Mar 15, 2014
German auteur Wim Wenders (Paris, Texas, Wings of Desire) has surely directed a number of long and plodding films about seemingly nothing aside from moody and broody protagonists suffering from some sort of half-hearted (and sometimes seemingly half-autistic) existential crisis and, of course, some of these films are better than others, with Falsche Bewegung (1975) aka The Wrong Move aka Wrong Movement—the second film in the director’s ‘Road Movie Trilogy’ (following Alice in the Cities (1974) and preceding Kings of the Road (1976)) shot by Robby Müller—being one of the filmmaker’s most palatable works. Indeed, aside from being one of my favorite Wenders flicks, The Wrong Move also happens to be one of the auteur filmmaker’s most discernibly Teutonic works as a loose adaptation of Goethe's second novel Wilhelm Meister's Apprenticeship (1795-1796) aka Wilhelm Meisters Lehrjahre, as well as a work slowly but surely boiling in post-Auschwitz angst. Indeed, a work about a young German writer suffering from writer’s block who states regarding an old ex-nazi he befriends, “My aimless rage was directed at the old man. I used his past as an excuse to myself,” The Wrong Move depicts an emotionally, socially, spiritually, and culturally detached people with an incapacity for mourning and who thus wander aimlessly along like zombies in a Fatherland that no longer has fathers. Sort of in the passively morbid ‘anti-Heimat’ meets Hitchcock spirit of Wenders’ second feature Die Angst des Tormanns beim Elfmeter (1972) aka The Goalie's Anxiety at the Penalty Kick, which was also penned by Slovene-Austrian novelist Peter Handke, The Wrong Move is about a rarely likeable prick of a Weltschmerz-wracked protagonist who finds it rather hard to find inspiration for his writing, so he goes on a soul-searching journey for inspiration and psychological liberation (he is a momma’s boy and his mommy is an oppressive yet wealthy wench), ultimately running into a motley crew of curious characters who test his humanity (or lack thereof) and influence him to make the ‘wrong moves.’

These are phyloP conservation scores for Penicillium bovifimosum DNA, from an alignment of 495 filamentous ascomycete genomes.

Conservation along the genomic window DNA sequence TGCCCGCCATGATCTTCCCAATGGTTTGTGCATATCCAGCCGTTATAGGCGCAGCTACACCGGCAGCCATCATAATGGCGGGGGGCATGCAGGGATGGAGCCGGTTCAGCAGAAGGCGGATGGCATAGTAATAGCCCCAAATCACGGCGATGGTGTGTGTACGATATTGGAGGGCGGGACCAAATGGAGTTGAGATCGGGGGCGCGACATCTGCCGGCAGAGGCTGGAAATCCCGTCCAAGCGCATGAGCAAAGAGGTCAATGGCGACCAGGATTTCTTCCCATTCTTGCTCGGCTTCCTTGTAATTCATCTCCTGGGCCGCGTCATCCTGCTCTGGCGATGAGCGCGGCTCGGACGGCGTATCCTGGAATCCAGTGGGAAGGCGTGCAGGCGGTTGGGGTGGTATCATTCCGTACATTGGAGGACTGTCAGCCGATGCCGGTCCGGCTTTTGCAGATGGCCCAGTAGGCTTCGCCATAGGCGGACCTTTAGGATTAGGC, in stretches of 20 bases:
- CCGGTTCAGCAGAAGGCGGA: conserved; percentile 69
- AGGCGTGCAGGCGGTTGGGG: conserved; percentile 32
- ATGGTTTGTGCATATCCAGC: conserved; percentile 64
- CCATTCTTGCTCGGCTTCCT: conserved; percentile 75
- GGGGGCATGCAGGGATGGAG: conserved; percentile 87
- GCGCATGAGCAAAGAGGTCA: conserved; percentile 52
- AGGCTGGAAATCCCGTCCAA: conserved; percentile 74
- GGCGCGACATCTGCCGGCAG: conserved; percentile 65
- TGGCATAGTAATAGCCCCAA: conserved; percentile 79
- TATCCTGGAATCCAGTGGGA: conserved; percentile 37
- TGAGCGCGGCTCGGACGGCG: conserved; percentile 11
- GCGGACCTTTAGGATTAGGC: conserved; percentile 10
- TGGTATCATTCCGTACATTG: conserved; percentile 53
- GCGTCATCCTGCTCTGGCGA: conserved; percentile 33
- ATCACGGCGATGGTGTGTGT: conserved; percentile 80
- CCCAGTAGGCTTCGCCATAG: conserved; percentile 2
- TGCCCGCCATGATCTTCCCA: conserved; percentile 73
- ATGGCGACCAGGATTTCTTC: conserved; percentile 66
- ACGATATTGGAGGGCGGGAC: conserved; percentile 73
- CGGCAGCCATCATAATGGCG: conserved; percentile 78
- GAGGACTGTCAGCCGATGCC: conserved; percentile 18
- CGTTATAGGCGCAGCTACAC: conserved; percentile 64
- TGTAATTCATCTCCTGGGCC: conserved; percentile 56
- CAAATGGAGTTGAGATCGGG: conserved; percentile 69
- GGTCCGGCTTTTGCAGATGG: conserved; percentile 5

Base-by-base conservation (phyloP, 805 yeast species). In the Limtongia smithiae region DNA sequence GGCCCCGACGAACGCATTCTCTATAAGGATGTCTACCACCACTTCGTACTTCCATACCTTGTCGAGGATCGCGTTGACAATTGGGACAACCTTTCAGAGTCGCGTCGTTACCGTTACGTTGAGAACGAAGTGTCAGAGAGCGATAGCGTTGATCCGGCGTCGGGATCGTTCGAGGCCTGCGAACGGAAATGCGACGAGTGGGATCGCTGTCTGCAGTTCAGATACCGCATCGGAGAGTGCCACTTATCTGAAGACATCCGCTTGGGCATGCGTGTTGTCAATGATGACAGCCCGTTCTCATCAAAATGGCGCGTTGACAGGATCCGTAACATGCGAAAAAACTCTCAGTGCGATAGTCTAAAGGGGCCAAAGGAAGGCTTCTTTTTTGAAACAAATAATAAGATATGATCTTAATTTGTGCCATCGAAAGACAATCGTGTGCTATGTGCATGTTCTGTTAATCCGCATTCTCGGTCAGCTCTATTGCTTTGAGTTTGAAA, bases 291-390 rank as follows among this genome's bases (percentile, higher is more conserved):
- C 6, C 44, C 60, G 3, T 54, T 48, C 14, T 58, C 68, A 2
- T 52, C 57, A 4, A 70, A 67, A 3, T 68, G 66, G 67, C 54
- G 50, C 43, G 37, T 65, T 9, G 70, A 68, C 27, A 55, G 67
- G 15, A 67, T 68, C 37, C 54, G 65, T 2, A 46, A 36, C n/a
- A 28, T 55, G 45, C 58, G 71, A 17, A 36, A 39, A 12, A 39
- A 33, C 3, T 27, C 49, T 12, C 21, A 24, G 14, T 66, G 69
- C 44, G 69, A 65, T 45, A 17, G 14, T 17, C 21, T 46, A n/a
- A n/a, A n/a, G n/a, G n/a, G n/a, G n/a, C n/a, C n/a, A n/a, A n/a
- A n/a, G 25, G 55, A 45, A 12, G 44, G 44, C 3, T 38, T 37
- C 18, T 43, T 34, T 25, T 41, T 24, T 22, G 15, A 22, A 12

Wilhelm Meister (Rüdiger Vogler) is a bitchy German boy from Glückstadt in Nordic Schleswig-Holstein, West Germany, who has so much pent up angst that he scares some old folks by nonsensically smashing his hand threw his window in broad daylight. Unquestionably, Wilhelm takes after his discernibly bitchy Mother (played by bisexual Nazi era actress Marianne Hoppe). When Mommy dearest decides to sell the family supermarket, she gives Wilhelm some money and tells him to travel, with his journey taking him to Bonn in North Rhine-Westphalia. When boarding the train, Wilhelm notices a beauteous blonde actress named Therese (Fassbinder diva Hanna Schygulla) who, like him, reflects the contemporary generation of Germany, which is lost and is constantly searching for something, but what that certain something is they cannot seem to figure out. While on the train, Wilhelm starts a rocky friendship with an old street musician named Laertes (Hans Christian Blech), who confesses he ran the 100-yard dash in the 1936 Nazi Olympics and that he, like Uncle Adolf, would not have shaken the hand of American Negro Jesse Owens had he been given the chance. Laertes reflects the old generation of Germans as an unreformed National Socialist who is now without identity, purpose, and home, thus he wanders from place to place. With Laertes is a mute and seemingly dumb teen girl named Mignon (Nastassja Kinski in what was her first film role), who reflects contemporary German youth due to her being deaf and dumb. Wilhelm also catches the attention of an exceedingly effete and overweight Austrian poet-bum named Bernhard Landau (Peter Kern), who writes decadent verses like, “From my terror-stricken stiff member there shot sperm and dripped upon a white sheet” and proudly confesses regarding his life, “I’ve never amounted to much and hope I’ll stay that way. I get injured once a year. This year I fell on the edge of a chair and gashed the corners of my mouth. It’s healed up already.” After walking aimlessly around a neighborhood in Frankfurt, Bernhard offers to take his friends to stay at his Uncle’s castle, but when they arrive, they find not the poet’s uncle but an industrialist (Ivan Desny) who is about to blow his brains out with a shotgun.